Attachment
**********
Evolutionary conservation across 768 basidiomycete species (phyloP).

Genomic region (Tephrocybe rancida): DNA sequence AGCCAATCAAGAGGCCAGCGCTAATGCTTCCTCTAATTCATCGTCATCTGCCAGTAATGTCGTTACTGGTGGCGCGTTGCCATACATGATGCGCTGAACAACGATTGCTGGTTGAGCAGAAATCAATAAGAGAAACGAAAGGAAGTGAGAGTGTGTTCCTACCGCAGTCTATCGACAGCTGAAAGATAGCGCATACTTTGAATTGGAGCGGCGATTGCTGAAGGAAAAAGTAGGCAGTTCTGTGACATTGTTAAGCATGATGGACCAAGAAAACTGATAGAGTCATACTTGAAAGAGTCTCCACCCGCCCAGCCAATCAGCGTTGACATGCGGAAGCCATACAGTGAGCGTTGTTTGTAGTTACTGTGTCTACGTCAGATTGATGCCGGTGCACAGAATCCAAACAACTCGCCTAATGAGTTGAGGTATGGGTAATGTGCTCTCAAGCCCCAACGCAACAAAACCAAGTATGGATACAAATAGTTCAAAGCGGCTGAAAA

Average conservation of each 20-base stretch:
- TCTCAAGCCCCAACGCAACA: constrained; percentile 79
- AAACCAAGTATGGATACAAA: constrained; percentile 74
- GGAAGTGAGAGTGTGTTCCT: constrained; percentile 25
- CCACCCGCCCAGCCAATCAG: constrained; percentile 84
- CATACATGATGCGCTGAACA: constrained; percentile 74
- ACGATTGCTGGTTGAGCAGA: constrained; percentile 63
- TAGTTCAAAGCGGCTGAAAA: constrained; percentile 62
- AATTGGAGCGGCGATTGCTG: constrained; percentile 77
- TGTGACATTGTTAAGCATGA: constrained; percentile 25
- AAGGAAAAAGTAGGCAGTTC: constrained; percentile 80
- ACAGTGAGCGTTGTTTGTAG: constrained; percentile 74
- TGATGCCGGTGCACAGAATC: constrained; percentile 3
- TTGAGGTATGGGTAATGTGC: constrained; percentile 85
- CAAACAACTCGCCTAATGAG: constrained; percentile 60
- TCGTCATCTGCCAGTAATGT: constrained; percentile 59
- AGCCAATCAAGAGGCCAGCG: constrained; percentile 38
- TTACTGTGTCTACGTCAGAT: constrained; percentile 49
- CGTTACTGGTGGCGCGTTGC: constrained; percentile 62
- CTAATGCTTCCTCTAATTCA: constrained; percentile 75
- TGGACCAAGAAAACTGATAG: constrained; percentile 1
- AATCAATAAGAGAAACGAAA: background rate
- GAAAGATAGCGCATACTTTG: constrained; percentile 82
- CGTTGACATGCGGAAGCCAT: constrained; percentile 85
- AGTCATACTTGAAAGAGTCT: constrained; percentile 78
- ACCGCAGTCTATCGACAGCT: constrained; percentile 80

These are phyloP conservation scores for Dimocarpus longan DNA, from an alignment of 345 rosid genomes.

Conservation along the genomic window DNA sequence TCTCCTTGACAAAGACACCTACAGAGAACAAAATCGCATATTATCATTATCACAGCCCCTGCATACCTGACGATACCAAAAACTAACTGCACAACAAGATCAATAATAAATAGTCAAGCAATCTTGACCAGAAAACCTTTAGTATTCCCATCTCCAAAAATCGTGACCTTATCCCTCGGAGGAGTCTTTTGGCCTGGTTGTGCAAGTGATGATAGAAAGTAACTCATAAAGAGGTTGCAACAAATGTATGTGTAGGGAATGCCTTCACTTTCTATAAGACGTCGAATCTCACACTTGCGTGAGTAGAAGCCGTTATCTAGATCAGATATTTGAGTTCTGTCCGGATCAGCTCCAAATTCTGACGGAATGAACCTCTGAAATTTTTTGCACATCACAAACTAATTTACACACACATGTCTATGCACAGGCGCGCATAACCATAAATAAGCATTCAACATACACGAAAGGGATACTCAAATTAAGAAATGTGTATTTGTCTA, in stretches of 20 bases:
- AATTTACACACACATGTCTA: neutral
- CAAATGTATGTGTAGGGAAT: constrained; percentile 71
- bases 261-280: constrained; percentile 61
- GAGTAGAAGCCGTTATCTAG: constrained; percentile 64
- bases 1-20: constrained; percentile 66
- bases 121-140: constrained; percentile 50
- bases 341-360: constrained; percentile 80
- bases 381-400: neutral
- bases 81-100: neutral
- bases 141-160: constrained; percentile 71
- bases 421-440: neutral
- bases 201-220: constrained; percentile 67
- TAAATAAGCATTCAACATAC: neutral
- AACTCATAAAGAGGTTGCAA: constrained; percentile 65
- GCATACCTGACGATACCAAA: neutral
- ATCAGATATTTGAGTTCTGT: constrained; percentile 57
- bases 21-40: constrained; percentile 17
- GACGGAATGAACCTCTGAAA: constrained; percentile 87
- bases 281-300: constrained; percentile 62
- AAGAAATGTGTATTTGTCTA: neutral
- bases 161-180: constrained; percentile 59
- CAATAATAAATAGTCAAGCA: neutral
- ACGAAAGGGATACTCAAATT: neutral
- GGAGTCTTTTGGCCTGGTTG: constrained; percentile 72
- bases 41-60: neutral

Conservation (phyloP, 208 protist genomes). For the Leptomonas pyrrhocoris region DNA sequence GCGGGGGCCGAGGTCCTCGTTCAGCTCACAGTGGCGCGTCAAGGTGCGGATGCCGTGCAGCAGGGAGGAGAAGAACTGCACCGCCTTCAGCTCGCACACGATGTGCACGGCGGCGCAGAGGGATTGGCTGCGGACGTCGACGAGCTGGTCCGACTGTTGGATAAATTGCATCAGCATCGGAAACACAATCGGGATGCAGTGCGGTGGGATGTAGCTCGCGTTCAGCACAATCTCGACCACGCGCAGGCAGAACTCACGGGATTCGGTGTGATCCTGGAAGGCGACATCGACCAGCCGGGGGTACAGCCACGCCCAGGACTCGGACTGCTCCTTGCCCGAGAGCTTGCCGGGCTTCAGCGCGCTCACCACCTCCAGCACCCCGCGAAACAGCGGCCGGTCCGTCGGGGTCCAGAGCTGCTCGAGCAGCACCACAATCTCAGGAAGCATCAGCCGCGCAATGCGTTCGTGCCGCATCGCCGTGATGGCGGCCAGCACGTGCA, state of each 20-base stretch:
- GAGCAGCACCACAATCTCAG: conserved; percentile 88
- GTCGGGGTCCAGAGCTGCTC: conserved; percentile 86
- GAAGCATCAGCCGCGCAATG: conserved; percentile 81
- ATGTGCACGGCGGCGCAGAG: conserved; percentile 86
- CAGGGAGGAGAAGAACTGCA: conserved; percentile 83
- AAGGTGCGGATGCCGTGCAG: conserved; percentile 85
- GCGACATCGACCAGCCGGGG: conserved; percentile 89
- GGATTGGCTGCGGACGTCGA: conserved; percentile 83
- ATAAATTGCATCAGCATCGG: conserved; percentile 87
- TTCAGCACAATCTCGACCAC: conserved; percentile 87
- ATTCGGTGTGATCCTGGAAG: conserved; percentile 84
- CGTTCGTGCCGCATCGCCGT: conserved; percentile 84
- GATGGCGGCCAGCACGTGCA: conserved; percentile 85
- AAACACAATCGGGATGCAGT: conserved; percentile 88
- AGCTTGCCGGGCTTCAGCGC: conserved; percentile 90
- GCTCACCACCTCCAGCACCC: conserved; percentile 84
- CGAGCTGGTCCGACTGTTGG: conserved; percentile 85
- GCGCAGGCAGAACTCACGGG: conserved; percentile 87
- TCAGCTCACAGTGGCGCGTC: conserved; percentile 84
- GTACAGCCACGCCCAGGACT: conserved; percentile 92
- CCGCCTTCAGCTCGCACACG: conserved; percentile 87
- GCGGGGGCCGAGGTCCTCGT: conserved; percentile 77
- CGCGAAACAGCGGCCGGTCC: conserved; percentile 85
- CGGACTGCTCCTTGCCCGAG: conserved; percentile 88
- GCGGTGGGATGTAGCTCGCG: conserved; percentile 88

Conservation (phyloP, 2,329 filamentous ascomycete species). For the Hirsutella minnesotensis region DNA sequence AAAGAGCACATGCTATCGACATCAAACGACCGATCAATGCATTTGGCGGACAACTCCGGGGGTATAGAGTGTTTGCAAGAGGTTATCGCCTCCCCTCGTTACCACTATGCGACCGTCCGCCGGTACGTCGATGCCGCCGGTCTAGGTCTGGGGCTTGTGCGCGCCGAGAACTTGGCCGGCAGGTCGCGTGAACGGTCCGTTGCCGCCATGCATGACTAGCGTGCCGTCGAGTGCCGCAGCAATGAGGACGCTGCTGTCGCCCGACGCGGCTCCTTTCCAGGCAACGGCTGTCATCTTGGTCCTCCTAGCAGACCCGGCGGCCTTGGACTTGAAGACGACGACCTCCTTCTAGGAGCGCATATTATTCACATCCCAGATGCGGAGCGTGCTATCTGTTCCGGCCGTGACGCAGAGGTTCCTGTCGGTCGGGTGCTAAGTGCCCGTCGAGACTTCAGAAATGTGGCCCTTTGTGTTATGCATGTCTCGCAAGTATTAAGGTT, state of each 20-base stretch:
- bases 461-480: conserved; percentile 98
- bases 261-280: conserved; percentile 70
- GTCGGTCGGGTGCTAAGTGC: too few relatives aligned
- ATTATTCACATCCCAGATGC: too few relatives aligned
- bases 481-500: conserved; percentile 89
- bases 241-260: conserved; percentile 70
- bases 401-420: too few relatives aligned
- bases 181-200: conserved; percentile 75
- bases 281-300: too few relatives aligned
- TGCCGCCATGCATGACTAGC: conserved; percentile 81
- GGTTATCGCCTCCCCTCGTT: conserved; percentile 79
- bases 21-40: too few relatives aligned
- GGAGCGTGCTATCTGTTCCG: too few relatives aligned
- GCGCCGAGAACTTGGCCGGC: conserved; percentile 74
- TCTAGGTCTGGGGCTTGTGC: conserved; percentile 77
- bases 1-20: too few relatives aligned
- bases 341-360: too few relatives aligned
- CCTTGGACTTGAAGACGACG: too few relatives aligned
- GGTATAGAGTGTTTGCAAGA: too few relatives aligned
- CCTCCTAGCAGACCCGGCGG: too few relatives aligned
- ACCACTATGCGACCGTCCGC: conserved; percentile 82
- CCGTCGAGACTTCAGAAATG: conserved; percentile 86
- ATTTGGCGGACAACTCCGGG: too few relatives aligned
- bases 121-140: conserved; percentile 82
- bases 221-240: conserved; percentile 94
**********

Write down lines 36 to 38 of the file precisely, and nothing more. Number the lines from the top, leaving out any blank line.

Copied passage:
- bases 121-140: constrained; percentile 50
- bases 341-360: constrained; percentile 80
- bases 381-400: neutral